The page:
The Price of Gold – A simple Model (1989)
This 1989 paper builds an econometric model of the factors that the authors believe drive gold prices using annual data over 16 years. Their model has an R2 of 92%, explaining 92% of the variation in the annual gold price. The model can be criticised on a number of points.
Firstly the price of gold is a non-stationary time-series (See Diba and Grossman, 1984). This means that the assumptions of an OLS regression are violated and the results are questionable, to be interpreted with caution. Also the inclusion of a trade weighted dollar index has been criticised when used to explain movements in the gold price (See O’Connor and Lucey, 2012).
The authors aim to build a predictive model but as thedependant variable is not lagged it is not forward looking. Inflation data for example will only be available after the gold price is realised.
Method: Log-Log OLS Regressions
Data: Annual 1974 – 1988. Price of gold and gold supply from the Consolidated Gold Fields Annual Report. Dollar exchange rate index from the Federal Reserve. GNP Deflator from the US department of commerce.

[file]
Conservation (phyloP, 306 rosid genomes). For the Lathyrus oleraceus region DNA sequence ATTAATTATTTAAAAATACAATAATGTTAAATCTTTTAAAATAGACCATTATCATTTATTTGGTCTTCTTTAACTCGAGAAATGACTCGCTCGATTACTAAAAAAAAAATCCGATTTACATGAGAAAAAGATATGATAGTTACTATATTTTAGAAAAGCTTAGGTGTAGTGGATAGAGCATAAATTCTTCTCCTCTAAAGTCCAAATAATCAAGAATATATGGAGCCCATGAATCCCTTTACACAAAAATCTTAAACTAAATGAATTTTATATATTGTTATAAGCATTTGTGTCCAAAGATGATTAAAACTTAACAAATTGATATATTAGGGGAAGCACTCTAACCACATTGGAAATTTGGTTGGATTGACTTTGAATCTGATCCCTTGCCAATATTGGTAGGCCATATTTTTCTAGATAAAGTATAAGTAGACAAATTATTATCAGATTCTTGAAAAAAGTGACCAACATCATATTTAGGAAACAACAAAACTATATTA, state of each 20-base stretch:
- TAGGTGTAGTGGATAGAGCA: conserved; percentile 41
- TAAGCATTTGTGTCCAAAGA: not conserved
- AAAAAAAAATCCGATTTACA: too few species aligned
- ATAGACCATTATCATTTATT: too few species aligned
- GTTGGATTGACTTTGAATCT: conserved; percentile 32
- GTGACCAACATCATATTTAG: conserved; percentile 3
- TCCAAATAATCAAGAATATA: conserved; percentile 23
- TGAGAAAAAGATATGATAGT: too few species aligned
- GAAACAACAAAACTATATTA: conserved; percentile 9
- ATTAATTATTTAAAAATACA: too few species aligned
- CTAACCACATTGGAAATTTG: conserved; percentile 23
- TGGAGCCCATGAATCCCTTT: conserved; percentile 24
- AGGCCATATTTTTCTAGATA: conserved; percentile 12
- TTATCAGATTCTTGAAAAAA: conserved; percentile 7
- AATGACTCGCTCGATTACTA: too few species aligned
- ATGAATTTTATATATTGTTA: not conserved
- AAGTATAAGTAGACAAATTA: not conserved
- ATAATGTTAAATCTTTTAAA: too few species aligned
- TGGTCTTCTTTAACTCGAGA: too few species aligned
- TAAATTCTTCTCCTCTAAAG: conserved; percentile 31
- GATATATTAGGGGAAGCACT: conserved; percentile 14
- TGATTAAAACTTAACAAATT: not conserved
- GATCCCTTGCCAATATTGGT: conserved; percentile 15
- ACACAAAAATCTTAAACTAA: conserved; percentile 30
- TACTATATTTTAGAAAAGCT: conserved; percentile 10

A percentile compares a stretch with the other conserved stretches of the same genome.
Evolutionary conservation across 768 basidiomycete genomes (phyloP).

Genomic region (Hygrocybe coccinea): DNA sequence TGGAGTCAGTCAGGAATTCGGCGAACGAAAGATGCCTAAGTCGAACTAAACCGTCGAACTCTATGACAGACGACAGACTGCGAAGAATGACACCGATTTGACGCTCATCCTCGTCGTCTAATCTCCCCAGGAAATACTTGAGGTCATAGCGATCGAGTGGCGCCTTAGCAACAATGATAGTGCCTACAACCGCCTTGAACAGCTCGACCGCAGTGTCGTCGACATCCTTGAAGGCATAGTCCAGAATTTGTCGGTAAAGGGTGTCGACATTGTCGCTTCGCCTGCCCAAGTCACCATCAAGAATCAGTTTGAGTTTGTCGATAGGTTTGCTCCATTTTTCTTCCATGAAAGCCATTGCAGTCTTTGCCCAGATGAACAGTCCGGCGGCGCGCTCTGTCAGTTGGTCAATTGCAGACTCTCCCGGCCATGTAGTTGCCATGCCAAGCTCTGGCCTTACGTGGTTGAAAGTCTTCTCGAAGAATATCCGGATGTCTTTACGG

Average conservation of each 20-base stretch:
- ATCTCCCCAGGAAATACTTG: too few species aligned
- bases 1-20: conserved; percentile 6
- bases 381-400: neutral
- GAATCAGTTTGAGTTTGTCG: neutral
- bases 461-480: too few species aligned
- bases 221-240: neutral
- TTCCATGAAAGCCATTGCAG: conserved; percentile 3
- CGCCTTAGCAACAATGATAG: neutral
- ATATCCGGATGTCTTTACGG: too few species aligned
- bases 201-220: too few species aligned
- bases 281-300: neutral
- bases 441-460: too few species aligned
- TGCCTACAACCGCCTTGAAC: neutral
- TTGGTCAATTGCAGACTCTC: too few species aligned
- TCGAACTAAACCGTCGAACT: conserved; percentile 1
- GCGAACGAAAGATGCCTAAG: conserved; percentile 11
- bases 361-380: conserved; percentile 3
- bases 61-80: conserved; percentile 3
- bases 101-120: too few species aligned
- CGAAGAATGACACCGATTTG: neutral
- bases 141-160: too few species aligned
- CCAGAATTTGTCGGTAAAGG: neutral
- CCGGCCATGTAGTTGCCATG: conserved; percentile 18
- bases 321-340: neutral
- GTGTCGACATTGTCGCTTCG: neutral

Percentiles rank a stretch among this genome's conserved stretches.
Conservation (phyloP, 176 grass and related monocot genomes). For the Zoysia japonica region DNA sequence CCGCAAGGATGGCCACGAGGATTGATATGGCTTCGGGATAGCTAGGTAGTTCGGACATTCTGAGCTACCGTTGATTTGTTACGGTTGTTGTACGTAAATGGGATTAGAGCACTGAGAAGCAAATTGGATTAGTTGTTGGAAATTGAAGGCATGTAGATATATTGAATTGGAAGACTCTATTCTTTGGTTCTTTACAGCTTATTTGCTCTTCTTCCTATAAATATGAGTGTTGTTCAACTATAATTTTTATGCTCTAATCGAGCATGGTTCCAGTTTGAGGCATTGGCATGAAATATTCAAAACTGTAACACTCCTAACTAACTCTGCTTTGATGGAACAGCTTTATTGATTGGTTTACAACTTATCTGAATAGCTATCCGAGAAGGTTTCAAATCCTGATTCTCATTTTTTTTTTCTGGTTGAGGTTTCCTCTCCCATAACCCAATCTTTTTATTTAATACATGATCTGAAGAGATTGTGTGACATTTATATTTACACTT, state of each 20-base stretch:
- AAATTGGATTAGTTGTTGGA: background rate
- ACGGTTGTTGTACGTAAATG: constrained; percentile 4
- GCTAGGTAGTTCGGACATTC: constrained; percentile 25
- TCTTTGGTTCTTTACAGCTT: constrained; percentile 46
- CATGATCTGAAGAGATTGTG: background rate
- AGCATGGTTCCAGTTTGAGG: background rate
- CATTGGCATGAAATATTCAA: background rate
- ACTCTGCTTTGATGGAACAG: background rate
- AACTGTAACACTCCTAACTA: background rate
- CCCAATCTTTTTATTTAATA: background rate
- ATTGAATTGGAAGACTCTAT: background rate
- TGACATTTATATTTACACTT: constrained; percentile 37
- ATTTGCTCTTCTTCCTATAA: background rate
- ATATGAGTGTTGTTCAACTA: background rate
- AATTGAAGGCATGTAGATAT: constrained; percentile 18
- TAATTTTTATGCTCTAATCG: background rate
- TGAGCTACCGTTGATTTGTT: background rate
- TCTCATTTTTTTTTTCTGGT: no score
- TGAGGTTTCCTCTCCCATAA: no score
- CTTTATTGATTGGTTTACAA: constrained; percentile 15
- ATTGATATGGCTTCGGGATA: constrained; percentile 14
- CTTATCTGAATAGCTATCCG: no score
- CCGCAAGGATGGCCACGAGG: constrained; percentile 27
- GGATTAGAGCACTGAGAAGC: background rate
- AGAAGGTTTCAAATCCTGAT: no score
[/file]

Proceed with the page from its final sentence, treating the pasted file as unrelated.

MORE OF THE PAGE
Full Citation: Kaufmann, T. and R. Winters (1989). “The Price of Gold: A Simple Model.” Resources Policy 19: 309-318.
Abstract: Using regression techniques and seeking a simple predictive model the authors derived a formula for the annual price of gold based on changes in the rate of inflation in the USA, an index of the US dollar exchange rate and the annual world production of gold. Statistically the model shows a high correlation between the formula price and the market price over the past 16 years although many variables often considered important to the price of gold are ignored.